So I have been riding high.
Reality check: A couple days ago, I was in Walgreens and when I started loading my items onto the counter, a poster beside the register said it was Senior Citizen Tuesday, which means all purchases are 20% off for senior citizens. As I waited, I took a closer look and realized, with a mix of shock and dismay, that, to Walgreens I AM A SENIOR CITIZEN: I am over 55!
When the cashier was ringing me up, I mentioned that I was entitled to the discount and began to look in my wallet for my driver’s license since CERTAINLY SHE WOULD ASK! She didn’t though – she just took me at my word and subtracted 20% from the total.

2015 Working Event Schedule (italics = registered)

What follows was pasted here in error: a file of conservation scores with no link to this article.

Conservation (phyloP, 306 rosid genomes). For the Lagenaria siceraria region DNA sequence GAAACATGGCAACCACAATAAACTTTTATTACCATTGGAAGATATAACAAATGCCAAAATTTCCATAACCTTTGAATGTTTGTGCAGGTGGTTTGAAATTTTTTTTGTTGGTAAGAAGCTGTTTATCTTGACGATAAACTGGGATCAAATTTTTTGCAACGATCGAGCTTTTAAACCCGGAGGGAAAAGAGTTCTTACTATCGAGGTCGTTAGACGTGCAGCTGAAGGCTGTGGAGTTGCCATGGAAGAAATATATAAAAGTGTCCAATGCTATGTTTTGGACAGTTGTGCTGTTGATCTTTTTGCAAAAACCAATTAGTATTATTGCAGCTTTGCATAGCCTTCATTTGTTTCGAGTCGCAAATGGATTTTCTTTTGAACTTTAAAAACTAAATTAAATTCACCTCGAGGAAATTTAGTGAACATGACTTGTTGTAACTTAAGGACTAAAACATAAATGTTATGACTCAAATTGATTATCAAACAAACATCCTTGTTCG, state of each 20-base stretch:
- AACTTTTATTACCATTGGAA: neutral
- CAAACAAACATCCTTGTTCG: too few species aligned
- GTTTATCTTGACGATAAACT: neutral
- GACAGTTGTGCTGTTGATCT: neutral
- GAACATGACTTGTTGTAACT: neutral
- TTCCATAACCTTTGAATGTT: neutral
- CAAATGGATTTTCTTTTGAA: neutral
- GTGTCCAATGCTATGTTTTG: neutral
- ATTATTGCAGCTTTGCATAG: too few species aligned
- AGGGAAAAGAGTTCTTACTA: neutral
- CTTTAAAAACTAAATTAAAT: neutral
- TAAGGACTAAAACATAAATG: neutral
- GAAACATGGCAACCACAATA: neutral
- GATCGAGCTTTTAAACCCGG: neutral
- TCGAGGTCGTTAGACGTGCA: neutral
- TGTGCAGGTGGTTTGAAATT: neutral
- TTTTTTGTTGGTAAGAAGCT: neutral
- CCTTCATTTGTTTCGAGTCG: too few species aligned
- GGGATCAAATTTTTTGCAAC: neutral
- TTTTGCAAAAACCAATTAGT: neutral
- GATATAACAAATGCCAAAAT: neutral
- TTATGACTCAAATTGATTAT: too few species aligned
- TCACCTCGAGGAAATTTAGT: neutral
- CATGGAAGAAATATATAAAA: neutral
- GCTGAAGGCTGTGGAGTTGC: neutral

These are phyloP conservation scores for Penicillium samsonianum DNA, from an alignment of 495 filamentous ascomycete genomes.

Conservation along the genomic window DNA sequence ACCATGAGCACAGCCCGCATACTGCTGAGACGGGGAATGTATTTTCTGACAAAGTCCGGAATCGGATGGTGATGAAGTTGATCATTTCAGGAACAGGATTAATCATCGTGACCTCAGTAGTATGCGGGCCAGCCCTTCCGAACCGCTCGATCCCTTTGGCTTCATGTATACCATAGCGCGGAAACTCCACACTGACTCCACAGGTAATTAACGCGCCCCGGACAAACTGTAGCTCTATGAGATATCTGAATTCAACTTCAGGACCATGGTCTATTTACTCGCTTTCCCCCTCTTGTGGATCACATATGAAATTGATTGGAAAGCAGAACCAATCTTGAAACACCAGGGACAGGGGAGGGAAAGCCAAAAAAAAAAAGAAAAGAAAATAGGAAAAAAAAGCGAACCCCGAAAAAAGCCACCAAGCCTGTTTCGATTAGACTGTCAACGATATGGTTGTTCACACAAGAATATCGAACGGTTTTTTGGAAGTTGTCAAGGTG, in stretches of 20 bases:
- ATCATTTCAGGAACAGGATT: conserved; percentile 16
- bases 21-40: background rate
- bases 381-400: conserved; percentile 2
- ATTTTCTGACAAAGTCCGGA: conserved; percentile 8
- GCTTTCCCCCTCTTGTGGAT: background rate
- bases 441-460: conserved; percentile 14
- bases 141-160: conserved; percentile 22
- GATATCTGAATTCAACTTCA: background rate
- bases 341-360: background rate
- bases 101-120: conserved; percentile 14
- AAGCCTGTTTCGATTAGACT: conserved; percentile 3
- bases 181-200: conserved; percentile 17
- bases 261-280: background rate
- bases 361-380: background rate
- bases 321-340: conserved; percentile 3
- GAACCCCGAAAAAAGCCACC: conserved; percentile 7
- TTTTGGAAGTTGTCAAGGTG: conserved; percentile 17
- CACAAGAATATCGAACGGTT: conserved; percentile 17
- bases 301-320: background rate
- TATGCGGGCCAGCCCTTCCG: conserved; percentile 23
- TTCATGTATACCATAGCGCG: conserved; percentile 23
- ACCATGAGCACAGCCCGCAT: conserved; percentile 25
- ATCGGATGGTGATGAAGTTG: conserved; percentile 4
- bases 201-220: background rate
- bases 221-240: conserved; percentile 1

1. Muscatine Y Indoor Triathlon, 1.25
2. North Dodge Indoor Triathlon, 1.31

3. Hawkeye Community Rowing Indoor Challenge, 2.07
4. U of I Tropical Indoor Triathlon, 2.22
5. Performance Fitness Indoor Triathlon, 2.28
6. Iowa City 2-mile Run, 3.14
7. Dam to Downtown 10k, 4.18
8. Marion Half-Marathon, 5.16
9. Quad Cities Sr Olympics, 6.06
10. Alcatraz Swim, 8.08
11. Big Shoulders Swim, 8.12
12. Des Moines Half Marathon, 10.18

28k + The Season Begins, January 20, 2015

I have enjoyed taking advantage of the long course pool set-up at the University rec center the past three Saturdays: I swam 8,000 meters three weeks ago, 10,000 two weeks ago, and 10,000 last Saturday. It takes about four non-stop hours for me to swim that far and I was so happy to feel stronger each week and see my elapsed time decrease considerably. It is excellent training for my upcoming events.
The pool is back to short course now, so I won’t be swimming those distances for a while. That’s okay since this weekend is the start of my 2015 schedule – I have an indoor triathlon on Sunday. These events are tricky to compete in, which is a big part of their allure, at least for me.